The cat that's bidding to join Sydney's annual dog race


Source: SMH

According to local lore, the Scotland Island Dog Race started as a friendly rivalry between two ferry captains. But the 45th annual race this Christmas Eve will be a rivalry for the ages: dog versus cat.

Gus, an 11-month-old Tonkinese cat, is planning to join about 70 dogs in the 2019 event, swimming the 550-metre stretch between Scotland Island and Church Point Wharf on Sydney’s northern beaches for the prize of dog food and a beer.

The cat's out of the bag about Gus's participation in the dog race.

The cat's out of the bag about Gus's participation in the dog race.CREDIT:ALEC SMART

Gus's owner, so-called political "preference whisperer" Glenn Druery, says Gus is "just like a dog". Gus joins Mr Druery on jogs and swims, and enjoys mountain biking and kayaking.

"I put the kayak in off the dock, he jumps in the kayak and away we go," he said.


Gus joins his human, Glenn Druery, on a beach run.

Gus joins his human, Glenn Druery, on a beach run. CREDIT:ALEC SMART

Mr Druery plans to swim in the event with Gus, staying away from the main group of dogs. All pet entrants are accompanied by their human companions, with boats and kayaks available for breaks along the way. Gus will be no different.

Despite Gus's affinity to water, the inaugural feline entrant has become controversial.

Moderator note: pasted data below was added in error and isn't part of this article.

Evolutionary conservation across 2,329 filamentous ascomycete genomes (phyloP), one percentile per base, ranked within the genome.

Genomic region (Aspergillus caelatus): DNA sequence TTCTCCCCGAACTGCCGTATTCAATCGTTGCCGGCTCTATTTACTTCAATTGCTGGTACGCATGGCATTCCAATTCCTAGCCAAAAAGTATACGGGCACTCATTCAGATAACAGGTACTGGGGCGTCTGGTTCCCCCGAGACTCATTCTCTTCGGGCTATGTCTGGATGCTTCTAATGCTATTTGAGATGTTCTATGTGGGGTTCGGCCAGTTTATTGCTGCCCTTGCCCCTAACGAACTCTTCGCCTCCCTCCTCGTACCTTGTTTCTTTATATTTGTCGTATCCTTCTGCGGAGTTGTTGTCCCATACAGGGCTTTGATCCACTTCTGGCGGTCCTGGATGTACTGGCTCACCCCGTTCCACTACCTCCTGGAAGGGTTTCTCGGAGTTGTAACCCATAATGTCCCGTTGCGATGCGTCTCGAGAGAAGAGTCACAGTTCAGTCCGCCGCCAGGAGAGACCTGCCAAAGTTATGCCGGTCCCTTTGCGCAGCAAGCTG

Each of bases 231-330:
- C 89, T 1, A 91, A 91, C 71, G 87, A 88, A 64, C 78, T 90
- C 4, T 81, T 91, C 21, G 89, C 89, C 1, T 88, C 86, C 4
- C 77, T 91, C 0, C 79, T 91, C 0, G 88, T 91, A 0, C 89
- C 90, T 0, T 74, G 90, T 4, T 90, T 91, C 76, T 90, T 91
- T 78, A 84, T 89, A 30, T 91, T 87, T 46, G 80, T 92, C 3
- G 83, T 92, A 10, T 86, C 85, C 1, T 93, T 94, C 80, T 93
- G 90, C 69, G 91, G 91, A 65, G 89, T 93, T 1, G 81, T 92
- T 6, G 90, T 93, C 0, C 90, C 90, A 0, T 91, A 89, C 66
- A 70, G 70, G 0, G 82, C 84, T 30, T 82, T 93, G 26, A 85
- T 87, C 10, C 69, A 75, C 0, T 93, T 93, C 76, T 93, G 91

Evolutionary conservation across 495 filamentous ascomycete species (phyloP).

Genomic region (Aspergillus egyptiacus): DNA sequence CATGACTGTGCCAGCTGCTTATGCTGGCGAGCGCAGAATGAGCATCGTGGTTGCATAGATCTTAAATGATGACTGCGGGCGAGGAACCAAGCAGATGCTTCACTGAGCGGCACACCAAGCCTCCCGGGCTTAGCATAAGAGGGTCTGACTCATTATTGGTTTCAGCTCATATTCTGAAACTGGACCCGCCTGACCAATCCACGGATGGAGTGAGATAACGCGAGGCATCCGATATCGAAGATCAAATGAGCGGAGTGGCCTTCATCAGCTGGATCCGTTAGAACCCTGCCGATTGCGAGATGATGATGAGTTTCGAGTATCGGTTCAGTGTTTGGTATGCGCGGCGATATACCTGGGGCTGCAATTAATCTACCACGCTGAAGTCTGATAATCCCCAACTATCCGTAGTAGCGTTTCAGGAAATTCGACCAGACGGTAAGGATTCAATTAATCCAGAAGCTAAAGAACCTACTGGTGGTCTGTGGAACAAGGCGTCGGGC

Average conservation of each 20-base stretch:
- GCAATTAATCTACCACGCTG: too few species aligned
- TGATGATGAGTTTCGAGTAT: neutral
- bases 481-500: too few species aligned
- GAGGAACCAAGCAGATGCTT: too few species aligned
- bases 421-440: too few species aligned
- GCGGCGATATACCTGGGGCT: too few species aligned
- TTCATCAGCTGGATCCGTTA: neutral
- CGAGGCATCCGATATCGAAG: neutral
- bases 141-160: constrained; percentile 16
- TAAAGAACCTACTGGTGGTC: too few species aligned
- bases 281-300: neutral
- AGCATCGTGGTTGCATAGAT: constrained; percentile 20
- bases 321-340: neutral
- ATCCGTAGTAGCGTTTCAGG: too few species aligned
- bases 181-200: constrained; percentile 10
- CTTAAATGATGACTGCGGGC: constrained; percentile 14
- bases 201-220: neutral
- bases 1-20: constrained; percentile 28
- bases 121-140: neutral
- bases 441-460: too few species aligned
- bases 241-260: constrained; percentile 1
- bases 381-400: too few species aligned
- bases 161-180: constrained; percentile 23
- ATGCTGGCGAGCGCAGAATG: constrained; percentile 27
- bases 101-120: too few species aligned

Race organiser and Scotland Island resident Scott Taylor, concerned about safety, says Gus's participation is "not happening".

"I own two cats myself and the last place I’d want my cat to be is anywhere near that dog race," Mr Taylor said.

But Mr Druery is defending Gus's participation with dogged, albeit tongue-in-cheek, devotion.

"This is about equal rights for pets all over Australia, and hopefully internationally. I am prepared to go as far as necessary. If I could put Gus on the electoral roll …" said Druery, comically pausing, "Hang on, now that’s an idea ..."

The 2018 Scotland Island Dog Race.

The 2018 Scotland Island Dog Race.CREDIT:ALEC SMART

Mr Druery won the race previously with his dog, Bob, in 2014. Bob passed away in 2016, but Mr Druery has saved the prize beer from Bob's win, which he plans to open on Tuesday to "celebrate Bob’s victory and the victory of Gus in the cat category".

The event's Facebook administrator, Alec Smart, says people are "flabbergasted" that a cat can swim. Despite some opposition to his participation, Gus has secured his place in the featured swimmers pamphlet, among some of the best dogs.

At least 500 spectators are expected to attend when festivities begin at 5pm. Organisers have asked spectators to bring a donation for the bushfire appeal.


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